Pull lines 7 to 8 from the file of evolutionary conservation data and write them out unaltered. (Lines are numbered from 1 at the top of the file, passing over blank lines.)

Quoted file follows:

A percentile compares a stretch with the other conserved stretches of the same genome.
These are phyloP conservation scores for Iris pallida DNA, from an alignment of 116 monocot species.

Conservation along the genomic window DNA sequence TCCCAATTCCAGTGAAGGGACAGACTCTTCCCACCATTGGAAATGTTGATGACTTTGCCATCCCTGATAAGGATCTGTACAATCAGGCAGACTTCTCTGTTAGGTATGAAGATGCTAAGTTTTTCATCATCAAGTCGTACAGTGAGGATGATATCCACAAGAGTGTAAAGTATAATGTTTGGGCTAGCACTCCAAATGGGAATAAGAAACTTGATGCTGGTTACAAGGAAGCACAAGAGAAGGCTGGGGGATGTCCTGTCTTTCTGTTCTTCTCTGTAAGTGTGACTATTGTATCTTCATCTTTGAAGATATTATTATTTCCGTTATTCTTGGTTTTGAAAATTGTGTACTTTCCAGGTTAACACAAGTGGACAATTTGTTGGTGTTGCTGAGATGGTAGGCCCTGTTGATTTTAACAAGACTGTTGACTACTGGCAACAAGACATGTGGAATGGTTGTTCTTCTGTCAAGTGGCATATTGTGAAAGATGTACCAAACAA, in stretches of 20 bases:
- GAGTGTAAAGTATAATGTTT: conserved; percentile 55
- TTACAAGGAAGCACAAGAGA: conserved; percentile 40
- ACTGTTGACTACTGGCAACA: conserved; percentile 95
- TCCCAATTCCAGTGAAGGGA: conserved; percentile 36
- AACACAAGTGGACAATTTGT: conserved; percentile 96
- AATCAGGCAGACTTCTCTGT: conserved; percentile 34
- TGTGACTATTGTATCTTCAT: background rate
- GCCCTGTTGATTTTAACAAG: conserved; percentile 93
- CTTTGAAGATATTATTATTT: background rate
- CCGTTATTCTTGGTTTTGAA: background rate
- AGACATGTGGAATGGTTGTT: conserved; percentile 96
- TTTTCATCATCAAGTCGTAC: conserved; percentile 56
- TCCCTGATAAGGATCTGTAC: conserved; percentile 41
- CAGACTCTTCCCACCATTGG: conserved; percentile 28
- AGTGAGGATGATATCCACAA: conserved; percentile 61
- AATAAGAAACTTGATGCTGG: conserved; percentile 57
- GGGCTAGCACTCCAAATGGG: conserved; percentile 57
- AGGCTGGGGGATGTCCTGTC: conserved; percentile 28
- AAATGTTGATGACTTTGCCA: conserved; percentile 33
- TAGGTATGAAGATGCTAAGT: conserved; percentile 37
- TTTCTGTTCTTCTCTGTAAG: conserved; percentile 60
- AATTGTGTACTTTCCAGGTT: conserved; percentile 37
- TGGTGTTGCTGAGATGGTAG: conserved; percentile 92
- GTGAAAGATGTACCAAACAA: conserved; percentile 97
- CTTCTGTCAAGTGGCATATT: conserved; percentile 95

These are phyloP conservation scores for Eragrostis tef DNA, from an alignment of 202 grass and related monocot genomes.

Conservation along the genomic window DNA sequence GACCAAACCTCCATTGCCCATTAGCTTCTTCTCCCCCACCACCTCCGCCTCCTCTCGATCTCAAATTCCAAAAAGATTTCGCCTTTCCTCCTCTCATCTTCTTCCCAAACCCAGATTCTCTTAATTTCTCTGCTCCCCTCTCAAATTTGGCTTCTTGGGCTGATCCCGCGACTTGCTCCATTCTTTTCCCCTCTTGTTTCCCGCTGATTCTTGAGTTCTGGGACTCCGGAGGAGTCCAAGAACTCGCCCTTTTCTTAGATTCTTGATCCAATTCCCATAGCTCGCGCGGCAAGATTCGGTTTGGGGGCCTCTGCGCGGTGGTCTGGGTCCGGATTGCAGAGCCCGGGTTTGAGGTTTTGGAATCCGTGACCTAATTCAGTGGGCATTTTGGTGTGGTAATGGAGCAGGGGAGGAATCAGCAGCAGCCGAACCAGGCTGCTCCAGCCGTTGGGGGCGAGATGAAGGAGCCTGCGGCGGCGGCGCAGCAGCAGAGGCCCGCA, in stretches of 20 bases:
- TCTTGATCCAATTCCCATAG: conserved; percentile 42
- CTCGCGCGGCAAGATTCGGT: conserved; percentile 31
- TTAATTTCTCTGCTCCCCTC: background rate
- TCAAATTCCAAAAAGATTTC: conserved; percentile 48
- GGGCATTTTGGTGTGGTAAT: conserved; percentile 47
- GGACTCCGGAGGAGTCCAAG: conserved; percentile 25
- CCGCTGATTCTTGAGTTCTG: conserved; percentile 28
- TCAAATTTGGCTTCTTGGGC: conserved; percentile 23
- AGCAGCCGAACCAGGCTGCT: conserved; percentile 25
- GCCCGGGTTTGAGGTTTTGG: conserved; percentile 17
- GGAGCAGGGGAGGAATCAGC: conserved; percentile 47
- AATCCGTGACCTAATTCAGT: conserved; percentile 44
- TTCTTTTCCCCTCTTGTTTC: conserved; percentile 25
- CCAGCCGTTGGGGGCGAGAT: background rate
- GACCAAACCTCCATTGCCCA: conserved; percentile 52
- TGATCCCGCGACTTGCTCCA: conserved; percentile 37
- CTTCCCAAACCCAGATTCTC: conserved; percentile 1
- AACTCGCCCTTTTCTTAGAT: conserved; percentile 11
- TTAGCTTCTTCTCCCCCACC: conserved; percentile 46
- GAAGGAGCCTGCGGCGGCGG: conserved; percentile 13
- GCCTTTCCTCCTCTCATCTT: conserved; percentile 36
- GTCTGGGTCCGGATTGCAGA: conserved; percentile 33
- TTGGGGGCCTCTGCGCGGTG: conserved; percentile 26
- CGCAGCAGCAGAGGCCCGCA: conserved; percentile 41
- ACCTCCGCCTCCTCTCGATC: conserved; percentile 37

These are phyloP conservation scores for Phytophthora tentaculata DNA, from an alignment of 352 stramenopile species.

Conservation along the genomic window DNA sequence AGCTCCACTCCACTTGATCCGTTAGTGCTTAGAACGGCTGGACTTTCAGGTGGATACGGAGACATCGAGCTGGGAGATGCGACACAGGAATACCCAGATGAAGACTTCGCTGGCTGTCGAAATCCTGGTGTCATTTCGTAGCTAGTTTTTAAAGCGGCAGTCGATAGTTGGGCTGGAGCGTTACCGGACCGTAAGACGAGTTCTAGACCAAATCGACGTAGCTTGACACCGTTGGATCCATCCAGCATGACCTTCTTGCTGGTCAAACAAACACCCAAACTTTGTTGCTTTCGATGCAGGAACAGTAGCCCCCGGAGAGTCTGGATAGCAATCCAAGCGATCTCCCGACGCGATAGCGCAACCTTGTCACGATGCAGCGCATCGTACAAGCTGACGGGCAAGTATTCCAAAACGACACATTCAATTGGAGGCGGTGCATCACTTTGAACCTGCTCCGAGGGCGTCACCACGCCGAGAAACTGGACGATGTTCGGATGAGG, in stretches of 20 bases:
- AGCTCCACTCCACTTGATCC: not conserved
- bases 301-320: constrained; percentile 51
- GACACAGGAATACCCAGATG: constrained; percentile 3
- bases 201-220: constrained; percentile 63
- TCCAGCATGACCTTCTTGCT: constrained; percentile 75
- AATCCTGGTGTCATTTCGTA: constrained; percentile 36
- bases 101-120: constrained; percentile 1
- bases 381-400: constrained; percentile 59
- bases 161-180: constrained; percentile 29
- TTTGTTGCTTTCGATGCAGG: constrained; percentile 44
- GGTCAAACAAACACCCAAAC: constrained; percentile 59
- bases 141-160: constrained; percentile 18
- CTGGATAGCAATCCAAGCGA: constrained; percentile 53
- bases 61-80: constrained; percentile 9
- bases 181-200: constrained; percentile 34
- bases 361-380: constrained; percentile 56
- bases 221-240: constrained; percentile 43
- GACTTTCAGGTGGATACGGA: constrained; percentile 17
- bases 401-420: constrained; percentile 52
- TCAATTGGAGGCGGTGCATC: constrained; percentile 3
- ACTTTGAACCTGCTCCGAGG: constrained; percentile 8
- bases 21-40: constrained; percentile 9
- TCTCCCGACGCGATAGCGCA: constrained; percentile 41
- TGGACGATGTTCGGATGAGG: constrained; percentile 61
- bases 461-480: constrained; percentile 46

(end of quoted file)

- TCCCAATTCCAGTGAAGGGA: conserved; percentile 36
- AACACAAGTGGACAATTTGT: conserved; percentile 96